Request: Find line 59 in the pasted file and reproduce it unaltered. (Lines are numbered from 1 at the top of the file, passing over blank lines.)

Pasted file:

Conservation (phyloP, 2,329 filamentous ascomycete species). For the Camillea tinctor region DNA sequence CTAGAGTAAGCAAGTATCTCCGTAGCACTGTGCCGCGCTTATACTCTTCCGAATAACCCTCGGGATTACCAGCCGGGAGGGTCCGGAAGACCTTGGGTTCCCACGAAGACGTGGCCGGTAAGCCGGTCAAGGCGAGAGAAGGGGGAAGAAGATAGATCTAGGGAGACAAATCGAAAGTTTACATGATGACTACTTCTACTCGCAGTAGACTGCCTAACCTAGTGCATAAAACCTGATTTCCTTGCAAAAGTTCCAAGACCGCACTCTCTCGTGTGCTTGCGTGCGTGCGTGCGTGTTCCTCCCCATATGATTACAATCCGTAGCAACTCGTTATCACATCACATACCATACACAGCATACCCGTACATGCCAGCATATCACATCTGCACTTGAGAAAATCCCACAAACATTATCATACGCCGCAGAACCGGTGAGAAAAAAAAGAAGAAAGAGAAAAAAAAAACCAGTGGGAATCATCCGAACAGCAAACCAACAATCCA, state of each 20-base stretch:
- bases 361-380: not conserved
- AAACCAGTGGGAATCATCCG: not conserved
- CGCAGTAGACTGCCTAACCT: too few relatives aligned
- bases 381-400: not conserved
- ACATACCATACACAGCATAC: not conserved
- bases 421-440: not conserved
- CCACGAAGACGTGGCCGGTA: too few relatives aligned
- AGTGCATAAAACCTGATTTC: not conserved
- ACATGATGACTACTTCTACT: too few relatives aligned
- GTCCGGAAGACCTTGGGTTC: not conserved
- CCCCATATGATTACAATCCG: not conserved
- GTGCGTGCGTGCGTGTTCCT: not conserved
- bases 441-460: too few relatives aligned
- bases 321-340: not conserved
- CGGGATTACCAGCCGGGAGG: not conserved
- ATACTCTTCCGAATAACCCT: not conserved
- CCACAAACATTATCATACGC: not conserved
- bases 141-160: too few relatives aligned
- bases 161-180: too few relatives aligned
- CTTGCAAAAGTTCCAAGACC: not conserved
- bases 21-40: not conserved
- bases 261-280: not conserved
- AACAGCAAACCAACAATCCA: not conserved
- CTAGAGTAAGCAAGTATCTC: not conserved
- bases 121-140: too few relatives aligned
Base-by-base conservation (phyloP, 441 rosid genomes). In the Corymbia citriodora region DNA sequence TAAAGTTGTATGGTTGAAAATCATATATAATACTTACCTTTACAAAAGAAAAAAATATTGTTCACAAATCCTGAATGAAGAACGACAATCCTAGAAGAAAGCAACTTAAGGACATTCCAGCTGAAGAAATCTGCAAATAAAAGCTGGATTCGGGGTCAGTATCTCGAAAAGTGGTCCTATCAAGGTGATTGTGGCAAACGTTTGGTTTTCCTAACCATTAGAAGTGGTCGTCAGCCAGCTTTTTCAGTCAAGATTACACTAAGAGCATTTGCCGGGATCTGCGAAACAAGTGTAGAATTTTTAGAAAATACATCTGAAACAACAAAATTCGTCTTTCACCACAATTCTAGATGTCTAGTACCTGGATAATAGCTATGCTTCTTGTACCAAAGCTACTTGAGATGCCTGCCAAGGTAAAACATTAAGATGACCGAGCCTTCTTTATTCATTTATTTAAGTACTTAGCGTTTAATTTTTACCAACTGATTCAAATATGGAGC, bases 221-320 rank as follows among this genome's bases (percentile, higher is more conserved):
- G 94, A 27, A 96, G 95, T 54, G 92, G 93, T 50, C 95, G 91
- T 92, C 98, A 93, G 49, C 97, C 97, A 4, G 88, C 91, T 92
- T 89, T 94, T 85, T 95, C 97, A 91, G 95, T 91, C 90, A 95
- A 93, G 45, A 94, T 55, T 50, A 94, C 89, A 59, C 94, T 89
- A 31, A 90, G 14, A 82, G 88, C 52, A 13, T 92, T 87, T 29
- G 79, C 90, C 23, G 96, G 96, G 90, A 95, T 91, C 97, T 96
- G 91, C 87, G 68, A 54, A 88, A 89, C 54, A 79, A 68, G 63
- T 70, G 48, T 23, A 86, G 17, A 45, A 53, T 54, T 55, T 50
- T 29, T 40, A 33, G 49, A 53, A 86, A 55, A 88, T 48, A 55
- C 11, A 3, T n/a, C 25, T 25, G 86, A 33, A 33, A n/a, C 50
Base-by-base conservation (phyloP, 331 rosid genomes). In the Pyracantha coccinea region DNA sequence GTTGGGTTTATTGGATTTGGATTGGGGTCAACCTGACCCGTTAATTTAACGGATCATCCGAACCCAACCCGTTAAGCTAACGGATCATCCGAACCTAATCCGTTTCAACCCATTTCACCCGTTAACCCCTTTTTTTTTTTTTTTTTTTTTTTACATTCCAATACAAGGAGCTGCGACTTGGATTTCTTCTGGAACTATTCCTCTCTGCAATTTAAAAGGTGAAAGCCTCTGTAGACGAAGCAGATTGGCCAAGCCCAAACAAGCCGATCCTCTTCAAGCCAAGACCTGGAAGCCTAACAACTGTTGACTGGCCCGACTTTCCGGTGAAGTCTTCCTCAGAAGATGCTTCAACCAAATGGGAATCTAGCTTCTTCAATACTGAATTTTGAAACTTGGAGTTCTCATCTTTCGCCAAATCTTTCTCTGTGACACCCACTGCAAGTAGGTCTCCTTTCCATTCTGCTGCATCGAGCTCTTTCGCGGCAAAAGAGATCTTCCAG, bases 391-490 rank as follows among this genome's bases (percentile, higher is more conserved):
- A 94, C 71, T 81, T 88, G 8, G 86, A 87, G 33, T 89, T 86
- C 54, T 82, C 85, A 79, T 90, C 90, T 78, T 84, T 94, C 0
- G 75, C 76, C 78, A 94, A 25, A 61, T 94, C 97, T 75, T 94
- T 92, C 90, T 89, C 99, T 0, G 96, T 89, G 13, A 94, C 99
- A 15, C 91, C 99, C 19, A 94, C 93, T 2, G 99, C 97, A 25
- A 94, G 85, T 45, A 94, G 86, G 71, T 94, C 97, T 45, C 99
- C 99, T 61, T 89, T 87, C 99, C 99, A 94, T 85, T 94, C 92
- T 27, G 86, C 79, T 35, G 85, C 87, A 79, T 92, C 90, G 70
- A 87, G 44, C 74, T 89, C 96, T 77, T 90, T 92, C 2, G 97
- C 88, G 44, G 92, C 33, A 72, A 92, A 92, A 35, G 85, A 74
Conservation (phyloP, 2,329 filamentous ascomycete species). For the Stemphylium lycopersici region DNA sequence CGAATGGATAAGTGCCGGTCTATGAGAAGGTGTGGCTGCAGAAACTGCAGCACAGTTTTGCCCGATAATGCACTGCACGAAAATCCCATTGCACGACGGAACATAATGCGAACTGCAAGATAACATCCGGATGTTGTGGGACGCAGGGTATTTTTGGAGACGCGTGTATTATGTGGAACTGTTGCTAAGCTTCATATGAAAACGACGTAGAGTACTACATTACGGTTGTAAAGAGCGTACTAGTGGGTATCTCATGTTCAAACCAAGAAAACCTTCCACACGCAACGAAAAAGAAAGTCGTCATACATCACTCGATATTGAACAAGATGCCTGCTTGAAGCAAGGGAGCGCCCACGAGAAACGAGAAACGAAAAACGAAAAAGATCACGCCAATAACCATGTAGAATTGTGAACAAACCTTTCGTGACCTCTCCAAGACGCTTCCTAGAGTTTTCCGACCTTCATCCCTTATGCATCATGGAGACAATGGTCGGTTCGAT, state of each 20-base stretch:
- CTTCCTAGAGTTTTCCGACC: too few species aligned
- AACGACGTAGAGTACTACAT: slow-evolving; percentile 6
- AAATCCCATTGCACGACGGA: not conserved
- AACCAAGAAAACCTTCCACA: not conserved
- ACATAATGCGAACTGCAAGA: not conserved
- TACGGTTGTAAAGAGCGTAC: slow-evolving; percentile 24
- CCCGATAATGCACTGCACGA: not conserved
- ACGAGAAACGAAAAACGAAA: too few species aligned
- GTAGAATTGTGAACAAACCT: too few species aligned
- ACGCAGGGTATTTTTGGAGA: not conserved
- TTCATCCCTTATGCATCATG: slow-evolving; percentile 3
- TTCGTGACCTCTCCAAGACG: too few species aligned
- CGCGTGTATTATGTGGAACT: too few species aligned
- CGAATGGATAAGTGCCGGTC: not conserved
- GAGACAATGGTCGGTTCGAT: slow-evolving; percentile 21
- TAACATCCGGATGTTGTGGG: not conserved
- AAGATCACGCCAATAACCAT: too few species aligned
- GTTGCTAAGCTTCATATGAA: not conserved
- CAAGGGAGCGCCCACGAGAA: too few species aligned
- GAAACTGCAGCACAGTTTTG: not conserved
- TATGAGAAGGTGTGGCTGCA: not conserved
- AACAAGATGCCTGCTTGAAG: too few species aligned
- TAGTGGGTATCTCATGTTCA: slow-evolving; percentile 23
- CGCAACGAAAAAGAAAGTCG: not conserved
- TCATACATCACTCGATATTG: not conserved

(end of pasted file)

- ACGCAGGGTATTTTTGGAGA: not conserved